Cuban Dissident Leaders Call for Lifting Travel Ban

Hardliners opposed to lifting the travel ban to Cuba have been among the staunchest champions of the Communist island's increasingly vocal dissident movement. But a letter released Thursday by 74 of the Cuba's most prominent dissenters undermines some of the key arguments made by leaders of Miami's exile community.

"We share the opinion that the isolation of the people of Cuba benefits the most inflexible interests of its government, while any opening serves to inform and empower the Cuban people and helps to further strengthen our civil society," read the letter quoted by AP.

Among those signing the letter were blogger Yoani Sanchez; hunger striker Guillermo Fariñas; Elizardo Sanchez, who heads Cuba's top human rights group, and Miriam Leiva, who helped found the Damas de Blanco, or Ladies in White, a group of wives and mothers of jailed dissidents.

The letter was released by the Center for Democracy in the Americas, a Washington-based group that backs a proposal that would bar the president from stopping travel to Cuba or bank transfers, making it easier to import U.S. goods into Cuba.

Hardliners - who have been known to blow the legs off a radio talk show host who dared question the wisdom of the failed half-century-old embargo--will likely see little merit in the dissidents' letter. So will those who have made tightening the screws on the Castro regime a cornerstone of their foreign policy.

When the idea of lifting the travel ban was brought up last year, Congresswoman Ileana Ros-Lehtinen, a Republican from Miami, mocked the idea: "How could anyone credibly argue that lounging on the beaches of Varadero or partying in the nightclubs until the wee hours of the night will bring freedom and democracy to the Cuban people?"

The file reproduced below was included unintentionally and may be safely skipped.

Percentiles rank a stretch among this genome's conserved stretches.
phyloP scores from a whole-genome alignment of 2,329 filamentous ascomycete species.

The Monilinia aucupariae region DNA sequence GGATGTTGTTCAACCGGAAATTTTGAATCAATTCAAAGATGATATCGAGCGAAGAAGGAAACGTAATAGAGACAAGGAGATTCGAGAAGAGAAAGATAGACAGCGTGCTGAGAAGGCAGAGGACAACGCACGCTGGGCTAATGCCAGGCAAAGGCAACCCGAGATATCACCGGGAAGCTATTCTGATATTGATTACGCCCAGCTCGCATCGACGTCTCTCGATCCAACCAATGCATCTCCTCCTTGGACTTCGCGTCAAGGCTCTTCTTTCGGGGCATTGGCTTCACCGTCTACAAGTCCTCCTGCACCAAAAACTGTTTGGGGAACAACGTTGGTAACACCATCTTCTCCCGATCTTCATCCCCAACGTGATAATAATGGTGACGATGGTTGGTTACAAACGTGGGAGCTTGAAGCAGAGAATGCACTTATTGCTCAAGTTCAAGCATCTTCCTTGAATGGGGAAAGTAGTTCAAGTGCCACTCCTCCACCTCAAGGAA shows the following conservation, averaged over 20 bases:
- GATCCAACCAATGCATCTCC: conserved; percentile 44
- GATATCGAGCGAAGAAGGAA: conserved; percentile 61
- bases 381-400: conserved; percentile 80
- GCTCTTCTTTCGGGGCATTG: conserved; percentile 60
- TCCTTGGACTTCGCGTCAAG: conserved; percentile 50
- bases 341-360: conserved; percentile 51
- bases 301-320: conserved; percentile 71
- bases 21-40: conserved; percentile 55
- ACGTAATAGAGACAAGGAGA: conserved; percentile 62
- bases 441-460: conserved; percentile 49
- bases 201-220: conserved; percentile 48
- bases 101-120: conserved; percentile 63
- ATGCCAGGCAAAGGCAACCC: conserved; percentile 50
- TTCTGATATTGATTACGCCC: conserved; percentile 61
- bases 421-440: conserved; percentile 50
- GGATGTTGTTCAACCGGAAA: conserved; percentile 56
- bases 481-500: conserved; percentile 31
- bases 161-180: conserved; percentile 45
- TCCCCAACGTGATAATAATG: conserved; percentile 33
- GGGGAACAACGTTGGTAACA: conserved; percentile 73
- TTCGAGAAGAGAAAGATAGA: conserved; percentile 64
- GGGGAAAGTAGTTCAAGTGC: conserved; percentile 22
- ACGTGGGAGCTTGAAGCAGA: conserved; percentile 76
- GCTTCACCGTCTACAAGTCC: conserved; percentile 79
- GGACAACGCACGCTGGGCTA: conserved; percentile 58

Florida Congressman Connie Mack called it "a Castro bailout... a bailout for tyranny."
But dissidents on the island disagree. "The supportive presence of American citizens, their direct help, and the many opportunities for exchange, used effectively and in the desired direction, would not be an abandonment of Cuban civil society but rather a force to strengthen it," they wrote in the letter.

Asked what she thought of the letter, Ros-Lehtinen said, "There are many differing opinions on the lifting of travel restrictions on American citizens on non-family visits. I value all opinions and I'm not the owner of the truth on any issue.

"I have my opinion and others have theirs. Being a Congresswoman does not mean that my opinion has more or less legitimacy than those of local constituents, dissidents or any other valued group. All opinions have value. I don't think that lifting these restrictions will bring the Cuban people closer to freedom's dawn. Others disagree. What else is new?"

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